DEEP, rich and earthy colours, in a homage to the Wheatbelt, make an immediate impact as you first enter Robert J McCaffrey's solo exhibition on show until the end of October at the Perth Concert Hall.
The moody reds, brilliant greens and myriad of materials on display make up more than 200 works in the exhibition, aptly named Hommage, all of which have an emotional connection for the Kellerberrin artist.
Mr McCaffrey is a multi-disciplined artist, designer and TAFE lecturer, who has worked with many different mediums, including painting, collage, textiles and couture fashion, all of which feature in his current exhibition.
Spanning over three floors, the collection of works was birthed as Mr McCaffrey drilled into the lives of those who inspired him, leading to a diverse exhibition.
Utilising a variety of mediums, the pieces cover political, historical and emotional topics and although wildly different, they are linked via the thread of human experience and the artist's emotional response.
Starting on the first floor, the tour begins with the largest compilation of works, the Wiener Werkstatte collection.
It was inspired by the known and unknown artists who participated in the Vienna workshops between 1903 to when it closed in 1932.
Mr McCaffrey lights up as he recounts the backstory of each portrait, how each artist featured was inspired and then further influenced the next portrait in the collection.
"This collection (Wiener Werkstatte) is very interconnected and I've loved every minute of it," he said as he traversed down the grand walkway of the Perth Concert Hall.
Deciding what works to focus on is an intuitive process.
Collecting the biographies of artists, he often finds an emotive connection in their story, whether uplifting or destructive, these discoveries then reveal which artists to feature.
"I don't usually work on such a large collection, but these are so inspiring because the research took me into their private lives, which fascinates me," Mr McCaffrey said.
"There is all this connection you find, that they have with one another."
The connection that he speaks of continues all through his works and moving through the exhibition, each collection has a special story and significant meaning.
The Wheatbelt is a strong theme throughout a few of the collections and mirrors Mr McCaffrey's link to rural WA.
As a member of the Kellerberrin Community Med's Shed, Mr McCaffrey had two works framed with help from good friend and Men's Shed member Robert Watkins.
"They have been fantastic, I've had a ball in there," Mr McCaffrey said of the shed.
"My manager has joined now as well.
"I joined over eight months ago."
From his time spent in Maroomba, just outside of Kondinin, to an artist residency in Tasmania, there are many Australia-inspired works that reflect the land's changing colours, from deep red and orange with muted tones to the lush bright greens seen after the rain.
Not one to shy away from the political, Mr McCaffrey uses strong motifs and symbolism to acknowledge the genocide of indigenous people, the introduction of European culture and agricultural farming all within one striking collection.
Walking the fine line between abstract and realism, each piece leaves enough room for personal interpretation, while also being able to easily grasp elements of the artist's original intent for the pieces.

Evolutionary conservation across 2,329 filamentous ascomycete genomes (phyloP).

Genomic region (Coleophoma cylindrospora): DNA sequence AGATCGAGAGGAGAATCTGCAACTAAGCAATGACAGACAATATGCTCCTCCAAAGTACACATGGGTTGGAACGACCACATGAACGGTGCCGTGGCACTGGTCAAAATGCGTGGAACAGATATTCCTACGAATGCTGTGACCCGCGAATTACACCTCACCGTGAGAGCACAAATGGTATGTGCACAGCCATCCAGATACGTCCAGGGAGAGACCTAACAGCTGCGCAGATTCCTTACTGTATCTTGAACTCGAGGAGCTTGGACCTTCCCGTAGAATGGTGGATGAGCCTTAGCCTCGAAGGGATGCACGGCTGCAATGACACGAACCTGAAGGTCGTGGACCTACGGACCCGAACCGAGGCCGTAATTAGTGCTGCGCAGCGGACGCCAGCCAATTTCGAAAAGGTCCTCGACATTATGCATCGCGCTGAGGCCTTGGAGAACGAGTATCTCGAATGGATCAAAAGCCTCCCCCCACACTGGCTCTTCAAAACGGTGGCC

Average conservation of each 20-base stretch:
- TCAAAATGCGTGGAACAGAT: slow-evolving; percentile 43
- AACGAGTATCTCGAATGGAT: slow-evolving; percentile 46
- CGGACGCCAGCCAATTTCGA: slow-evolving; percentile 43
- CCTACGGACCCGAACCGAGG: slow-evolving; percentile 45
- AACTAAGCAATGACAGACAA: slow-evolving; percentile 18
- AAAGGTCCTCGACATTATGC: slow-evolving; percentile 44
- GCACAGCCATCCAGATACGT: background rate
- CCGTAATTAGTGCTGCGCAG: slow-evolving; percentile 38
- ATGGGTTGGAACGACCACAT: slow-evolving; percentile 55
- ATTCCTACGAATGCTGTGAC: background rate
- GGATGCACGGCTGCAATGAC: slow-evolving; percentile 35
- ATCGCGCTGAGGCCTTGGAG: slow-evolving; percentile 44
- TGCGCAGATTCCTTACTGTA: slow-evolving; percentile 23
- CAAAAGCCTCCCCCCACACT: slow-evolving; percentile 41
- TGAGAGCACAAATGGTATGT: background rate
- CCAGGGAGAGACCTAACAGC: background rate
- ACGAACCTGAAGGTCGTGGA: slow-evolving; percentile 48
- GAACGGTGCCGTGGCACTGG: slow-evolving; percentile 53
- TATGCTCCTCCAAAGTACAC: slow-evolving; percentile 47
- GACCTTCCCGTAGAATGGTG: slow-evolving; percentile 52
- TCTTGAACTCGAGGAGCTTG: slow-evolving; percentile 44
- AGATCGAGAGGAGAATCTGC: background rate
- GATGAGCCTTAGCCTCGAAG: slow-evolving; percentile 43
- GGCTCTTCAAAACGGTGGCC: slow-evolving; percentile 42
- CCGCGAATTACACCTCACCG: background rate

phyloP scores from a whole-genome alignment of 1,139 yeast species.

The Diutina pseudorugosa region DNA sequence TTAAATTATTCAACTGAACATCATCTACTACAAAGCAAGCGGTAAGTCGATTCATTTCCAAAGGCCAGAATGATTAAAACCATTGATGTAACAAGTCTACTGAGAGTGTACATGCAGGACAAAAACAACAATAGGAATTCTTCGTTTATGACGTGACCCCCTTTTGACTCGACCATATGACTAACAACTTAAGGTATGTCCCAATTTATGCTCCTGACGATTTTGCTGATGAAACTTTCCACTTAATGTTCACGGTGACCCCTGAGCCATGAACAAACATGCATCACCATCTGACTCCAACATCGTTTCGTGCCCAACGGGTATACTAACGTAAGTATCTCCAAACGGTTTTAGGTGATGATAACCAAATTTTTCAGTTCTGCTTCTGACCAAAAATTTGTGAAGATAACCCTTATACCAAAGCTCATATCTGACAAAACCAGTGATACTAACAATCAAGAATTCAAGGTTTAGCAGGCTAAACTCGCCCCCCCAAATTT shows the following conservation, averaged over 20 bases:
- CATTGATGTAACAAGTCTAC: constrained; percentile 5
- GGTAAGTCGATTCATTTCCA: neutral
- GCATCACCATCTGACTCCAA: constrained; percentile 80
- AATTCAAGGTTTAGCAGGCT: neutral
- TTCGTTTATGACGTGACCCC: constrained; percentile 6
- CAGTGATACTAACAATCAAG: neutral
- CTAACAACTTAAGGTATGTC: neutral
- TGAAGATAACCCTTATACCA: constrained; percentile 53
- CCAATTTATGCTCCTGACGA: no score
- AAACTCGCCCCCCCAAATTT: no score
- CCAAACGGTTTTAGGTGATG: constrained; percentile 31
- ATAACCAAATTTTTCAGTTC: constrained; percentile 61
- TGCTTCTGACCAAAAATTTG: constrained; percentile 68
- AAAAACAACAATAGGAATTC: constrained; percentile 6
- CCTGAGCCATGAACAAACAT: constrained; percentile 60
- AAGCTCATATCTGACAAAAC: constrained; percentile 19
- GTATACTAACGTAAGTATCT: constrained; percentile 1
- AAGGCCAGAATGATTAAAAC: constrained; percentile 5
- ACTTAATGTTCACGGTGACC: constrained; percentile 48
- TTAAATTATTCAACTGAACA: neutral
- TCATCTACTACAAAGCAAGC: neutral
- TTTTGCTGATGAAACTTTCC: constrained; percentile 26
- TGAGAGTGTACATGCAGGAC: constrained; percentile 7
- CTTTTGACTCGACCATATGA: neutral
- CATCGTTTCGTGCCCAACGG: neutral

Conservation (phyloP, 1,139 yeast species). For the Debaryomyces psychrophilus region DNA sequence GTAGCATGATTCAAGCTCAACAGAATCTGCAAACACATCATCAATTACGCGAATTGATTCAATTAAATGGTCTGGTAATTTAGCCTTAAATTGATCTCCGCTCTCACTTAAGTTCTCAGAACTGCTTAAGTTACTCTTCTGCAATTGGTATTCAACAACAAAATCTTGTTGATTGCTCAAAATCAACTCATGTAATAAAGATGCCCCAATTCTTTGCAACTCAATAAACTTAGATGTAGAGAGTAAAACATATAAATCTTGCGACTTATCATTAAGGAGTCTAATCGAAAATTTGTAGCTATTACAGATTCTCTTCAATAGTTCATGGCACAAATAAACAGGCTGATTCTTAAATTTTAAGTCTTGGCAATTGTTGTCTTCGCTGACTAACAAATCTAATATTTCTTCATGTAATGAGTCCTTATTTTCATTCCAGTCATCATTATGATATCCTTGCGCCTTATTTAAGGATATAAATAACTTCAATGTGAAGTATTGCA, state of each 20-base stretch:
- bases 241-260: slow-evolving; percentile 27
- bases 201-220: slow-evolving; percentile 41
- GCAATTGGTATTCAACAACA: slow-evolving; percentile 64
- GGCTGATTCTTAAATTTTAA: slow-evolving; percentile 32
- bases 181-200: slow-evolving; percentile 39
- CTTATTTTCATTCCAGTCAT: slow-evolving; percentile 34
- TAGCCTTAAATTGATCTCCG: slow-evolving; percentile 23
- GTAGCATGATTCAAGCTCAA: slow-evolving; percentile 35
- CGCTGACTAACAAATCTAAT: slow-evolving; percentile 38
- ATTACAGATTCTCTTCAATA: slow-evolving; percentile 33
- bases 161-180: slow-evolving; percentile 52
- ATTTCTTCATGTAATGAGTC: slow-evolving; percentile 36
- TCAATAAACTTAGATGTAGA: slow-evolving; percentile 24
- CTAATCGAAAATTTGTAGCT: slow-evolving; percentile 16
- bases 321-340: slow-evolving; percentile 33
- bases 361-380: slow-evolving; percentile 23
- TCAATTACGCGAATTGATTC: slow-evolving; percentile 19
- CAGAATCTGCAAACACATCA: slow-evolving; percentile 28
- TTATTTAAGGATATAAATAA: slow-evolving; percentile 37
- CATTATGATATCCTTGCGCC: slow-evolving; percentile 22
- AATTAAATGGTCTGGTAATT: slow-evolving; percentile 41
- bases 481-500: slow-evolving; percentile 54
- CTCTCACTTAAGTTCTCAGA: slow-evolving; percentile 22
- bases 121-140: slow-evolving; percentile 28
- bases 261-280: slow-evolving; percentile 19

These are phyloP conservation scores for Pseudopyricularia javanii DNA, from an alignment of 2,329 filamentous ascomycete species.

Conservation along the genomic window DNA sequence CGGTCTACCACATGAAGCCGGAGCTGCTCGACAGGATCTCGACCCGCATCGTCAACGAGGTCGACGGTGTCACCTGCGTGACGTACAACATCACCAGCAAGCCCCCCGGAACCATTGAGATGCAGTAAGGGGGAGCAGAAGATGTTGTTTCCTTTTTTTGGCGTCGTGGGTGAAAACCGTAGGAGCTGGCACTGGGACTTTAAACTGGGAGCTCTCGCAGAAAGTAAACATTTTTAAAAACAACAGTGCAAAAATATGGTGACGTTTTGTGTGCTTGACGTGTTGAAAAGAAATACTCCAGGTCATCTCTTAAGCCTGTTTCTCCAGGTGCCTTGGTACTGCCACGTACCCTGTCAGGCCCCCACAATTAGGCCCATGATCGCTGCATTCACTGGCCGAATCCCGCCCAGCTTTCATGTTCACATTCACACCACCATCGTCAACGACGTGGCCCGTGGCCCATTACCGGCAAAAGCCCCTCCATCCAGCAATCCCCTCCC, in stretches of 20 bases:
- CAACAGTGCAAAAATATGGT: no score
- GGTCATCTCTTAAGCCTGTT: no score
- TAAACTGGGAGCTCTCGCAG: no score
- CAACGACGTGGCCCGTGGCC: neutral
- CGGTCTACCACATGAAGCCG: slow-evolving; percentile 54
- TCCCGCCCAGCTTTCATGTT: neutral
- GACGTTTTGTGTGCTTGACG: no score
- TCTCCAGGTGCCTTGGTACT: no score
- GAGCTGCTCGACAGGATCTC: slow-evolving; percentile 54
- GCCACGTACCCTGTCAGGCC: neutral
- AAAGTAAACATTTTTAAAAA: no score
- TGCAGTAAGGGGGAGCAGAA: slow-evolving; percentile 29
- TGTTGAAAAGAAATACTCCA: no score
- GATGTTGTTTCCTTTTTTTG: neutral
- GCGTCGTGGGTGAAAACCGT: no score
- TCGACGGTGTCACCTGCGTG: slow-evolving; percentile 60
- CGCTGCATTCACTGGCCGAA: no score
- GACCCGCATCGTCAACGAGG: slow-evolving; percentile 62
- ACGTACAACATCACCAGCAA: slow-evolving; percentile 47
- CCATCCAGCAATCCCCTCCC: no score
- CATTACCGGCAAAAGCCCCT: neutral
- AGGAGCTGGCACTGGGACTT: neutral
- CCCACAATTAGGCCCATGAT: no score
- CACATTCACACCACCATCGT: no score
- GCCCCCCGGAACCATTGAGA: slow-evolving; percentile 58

One motif that continued to emerge throughout the exhibition was that of the 'sacred heart'.
While originally a personal symbol for Mr McCaffrey, due to his Catholic upbringing, it took on a new meaning after spending 12 years on the Maroomba farm.
"It's the seed that the farmer plants, it becomes quite sacred, in that without the seed there is no crop and without the water then there is no growth," he explained.
The passion in Mr McCaffrey's voice is clear as he tells stories of many of the works and his energy is scintillating as visitors trickle in.
He greets each one with warmth, many of them are old friends or students from his past thrilled to see this culmination of works, that not only pays homage to so many elements, but also is a homage to his creativity and diverse skill set.
The final collection strikes a special cord and it is the collection he wishes visitors to get the most from.
It is a homage to the minorities that suffered at the hand of the Nazi regime during World War II.
Visibly emotional and moved by this collection and the stories the pieces represent, Mr McCaffrey recounts the experiences of a few of the survivors and the coloured triangle system that was used to ostracise and separate them.
The pink triangle, heavily featured in each of the works, marked homosexual prisoners, who were imprisoned because of their sexuality and brutally treated.
"After the war when the gay people were liberated, a lot of them had to go back to prison because the law said they were deviants and so had to carry out the rest of their sentence," he said.
"So many of them didn't tell their story because they were afraid of being persecuted again when they got out, so a lot remained silent for many, many years.
"These works are a homage to their stories."
This collection, a beautiful finish to the tour speaks to the heart of Mr McCaffrey, a man who sees the beauty and pain in both history and the present day.
The culmination of works has been a while in the making and is a dream come true for the artist to hold an exhibition of this magnitude in the concert hall.
Come and take a wonder through the heart beat of this man.
- 'Hommage', The 2021 Exhibition by Robert J McCaffrey, runs until October 31 and has many pieces still available for purchase.
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